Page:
The guide contains numerous changes, some of which are:

  • Commitment based artifacts.
  • Product goal being clearly defined. (In a way it’s a new introduction)
  • Introduction of “Why” into the Sprint Planning event, among many others.

This has necessitated changes to various parts of Scrum framework such as:

  • Scrum Accountabilities (Roles)
  • Scrum Artifacts
  • Scrum Events
  • Practices related to Scrum
  • Overall Scrum Framework explanation, among others. 

5. UPDATED Changes to the Scaled Approaches, which uses Scrum

There are many scaled approaches in Agile, which uses Scrum as the foundation. They can be Scrum of Scrum (SoS), Large Scale Scrum (LeSS), or Scaled Agile Framework (SAFe), among others.

Whenever a change is applicable and corresponding changes have happened in the released framework, they have been made available. 

6. UPDATED Changes to the various Agile Stakeholders and their roles

These have been updated due to change in roles, responsibilities and accountabilities related to various stakeholders. Some of the highlights are:

  • There is no “Development Team”, but one Scrum Team.
  • The Product Owner (PO) is accountable for developing and communicating the Product Goal.
  • The Scrum Master (SM) is no longer informed as the Servant Leader etc. 

This in turn has resulted in changes related to team formation and performance related contents. 

7. UPDATED Changes to various associated concepts of Definition of Done (DoD)

Increments which give value to the end user, customer or stakeholders are closely related to Definition of Done (DoD). There are associated concepts to this definition such as Definition of Ready (DoR), Acceptance Criteria, among others.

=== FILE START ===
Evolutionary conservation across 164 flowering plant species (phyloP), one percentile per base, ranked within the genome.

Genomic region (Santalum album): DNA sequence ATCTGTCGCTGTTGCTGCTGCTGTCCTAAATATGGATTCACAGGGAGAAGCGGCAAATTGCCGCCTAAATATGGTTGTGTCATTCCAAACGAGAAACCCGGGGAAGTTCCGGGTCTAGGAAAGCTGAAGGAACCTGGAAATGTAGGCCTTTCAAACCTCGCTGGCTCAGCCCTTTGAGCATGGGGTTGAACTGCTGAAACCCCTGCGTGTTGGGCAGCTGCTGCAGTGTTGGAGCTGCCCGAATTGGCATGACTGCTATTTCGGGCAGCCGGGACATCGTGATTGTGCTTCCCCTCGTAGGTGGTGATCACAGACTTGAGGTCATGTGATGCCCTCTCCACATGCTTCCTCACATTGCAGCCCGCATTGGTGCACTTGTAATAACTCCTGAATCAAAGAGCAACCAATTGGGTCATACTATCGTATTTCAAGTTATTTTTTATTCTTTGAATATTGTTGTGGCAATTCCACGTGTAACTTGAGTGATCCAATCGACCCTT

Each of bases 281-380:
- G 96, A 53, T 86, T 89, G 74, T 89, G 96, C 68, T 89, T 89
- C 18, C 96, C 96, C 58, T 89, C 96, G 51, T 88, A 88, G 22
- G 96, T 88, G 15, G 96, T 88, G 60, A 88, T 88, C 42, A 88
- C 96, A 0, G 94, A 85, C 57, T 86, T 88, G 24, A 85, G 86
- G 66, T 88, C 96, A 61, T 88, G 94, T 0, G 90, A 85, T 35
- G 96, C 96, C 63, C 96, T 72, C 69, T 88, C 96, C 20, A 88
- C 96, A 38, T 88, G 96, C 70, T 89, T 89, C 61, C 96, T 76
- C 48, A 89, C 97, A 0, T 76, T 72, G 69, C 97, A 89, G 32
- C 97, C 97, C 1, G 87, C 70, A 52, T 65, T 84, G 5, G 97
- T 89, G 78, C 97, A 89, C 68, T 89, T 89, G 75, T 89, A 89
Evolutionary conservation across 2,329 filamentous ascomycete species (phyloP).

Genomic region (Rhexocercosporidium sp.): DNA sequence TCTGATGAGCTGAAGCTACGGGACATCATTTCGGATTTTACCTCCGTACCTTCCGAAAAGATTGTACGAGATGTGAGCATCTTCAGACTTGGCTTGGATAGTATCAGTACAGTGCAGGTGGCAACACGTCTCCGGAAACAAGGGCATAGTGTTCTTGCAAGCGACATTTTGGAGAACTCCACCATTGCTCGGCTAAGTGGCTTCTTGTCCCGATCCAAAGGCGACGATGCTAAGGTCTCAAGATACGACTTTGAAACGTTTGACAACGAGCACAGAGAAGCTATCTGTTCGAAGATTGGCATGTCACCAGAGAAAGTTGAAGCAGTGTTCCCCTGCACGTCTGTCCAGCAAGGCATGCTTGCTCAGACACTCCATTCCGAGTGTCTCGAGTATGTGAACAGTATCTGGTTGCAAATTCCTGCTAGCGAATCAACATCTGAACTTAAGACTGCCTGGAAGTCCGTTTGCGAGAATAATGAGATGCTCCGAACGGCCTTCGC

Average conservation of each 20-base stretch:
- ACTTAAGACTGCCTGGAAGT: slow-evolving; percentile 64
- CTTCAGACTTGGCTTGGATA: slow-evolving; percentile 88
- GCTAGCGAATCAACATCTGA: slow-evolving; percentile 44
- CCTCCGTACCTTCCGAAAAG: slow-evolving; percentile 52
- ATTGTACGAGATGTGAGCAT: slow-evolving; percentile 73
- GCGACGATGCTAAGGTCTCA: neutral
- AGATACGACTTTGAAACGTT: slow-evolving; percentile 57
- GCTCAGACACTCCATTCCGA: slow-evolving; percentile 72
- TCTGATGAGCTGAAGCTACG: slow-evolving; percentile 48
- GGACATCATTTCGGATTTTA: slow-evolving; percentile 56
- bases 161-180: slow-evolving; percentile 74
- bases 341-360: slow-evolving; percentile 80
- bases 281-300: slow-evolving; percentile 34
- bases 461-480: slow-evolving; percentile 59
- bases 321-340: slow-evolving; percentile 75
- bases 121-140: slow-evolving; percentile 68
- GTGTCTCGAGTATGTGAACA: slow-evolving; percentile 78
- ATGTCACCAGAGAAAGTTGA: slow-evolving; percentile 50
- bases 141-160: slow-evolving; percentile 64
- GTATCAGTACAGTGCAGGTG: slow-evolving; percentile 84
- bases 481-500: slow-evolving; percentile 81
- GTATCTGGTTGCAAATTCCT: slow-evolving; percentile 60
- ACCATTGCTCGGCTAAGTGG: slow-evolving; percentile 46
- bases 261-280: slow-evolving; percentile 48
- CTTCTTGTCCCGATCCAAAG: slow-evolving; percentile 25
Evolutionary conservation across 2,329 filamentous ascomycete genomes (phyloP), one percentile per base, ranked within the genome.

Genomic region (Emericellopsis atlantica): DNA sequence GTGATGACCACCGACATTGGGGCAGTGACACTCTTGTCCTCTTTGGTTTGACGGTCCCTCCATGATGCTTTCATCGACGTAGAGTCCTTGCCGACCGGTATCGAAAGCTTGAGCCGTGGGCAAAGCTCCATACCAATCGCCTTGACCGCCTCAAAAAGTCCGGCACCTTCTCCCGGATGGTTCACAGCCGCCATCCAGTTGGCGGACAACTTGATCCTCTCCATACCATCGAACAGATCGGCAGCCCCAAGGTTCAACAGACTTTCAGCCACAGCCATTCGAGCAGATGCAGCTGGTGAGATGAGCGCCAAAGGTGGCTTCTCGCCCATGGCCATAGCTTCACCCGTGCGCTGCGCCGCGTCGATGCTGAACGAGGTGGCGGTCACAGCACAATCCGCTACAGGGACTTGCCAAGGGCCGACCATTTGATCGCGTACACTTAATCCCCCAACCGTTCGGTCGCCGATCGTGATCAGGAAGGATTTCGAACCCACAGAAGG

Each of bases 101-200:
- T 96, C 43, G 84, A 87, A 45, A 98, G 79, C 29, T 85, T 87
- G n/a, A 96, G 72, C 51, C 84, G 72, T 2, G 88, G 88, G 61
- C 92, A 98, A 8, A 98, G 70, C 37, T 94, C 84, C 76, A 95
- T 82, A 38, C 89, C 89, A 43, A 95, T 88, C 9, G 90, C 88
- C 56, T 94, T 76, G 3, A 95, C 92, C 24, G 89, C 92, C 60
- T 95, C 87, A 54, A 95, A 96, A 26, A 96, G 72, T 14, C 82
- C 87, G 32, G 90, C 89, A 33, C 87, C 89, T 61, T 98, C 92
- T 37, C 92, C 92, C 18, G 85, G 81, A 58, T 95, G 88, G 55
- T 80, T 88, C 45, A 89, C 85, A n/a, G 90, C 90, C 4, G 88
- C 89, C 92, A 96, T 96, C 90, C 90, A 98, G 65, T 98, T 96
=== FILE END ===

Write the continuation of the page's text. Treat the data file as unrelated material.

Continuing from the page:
The book now gives detailed explanations with examples. 

8. UPDATED Changes to Planning aspects of Agile.

There has been changes to planning aspects of Agile as well. Some of the highlights here are:

  • Removal of three questions in Daily Scrum event or Daily Stand-up meeting.  
  • Removal of taking one prioritized improvement into the next Iteration or Sprint.

9. NEW A Detailed Section for Backlog Refinement

A detailed section of backlog refinement has been added with the latest practices on it. It also contains diagram representations and explanations on how the refinement (earlier known as grooming), happens. Earlier little information was given, and it has been updated. 

10. NEW Document for All Scrum Guide 2020 Changes

As noted earlier, the new Scrum Guide has been made available last month. Scrum is one of the most used and popular frameworks in the Agile domain. In the PMI-ACP exam, you can expect a number of questions related to Scrum.

All the changes related to the new Scrum framework have been elaborated in detail. 

11. UPDATES to Book’s Index File

The index file is important to know the content of the book. As the book gets updated the index file also gets updated with clear highlighting for the NEW, as well as the UPDATED content. You will also know if any item has been removed.

How Will I Know about the Updates?

I face this question frequently from people who want to purchase this book. I understand this concern and hence, decided to add as part of this post.

  1. All changes will be clearly communicated to you via E-Mail. 
  2. Inside the book, the new ones will be highlighted as *** NEW ***, and the updates ones will be *** UPDATED ***. Green color coding will be there for these changes.
  3. All the previous updated mails are part of the book, so that you are clearly aware of the new changes that have happened. 
  4. The index file of the book is also updated, because that gives you a quick view on the new/updated content. 
  5. For the new videos, the videos are clearly noted as NEW, so that you are immediately aware of it. Yes, the book contains a number of videos as well.
  6. For the new documents, the documents are cleared noted as NEW, too.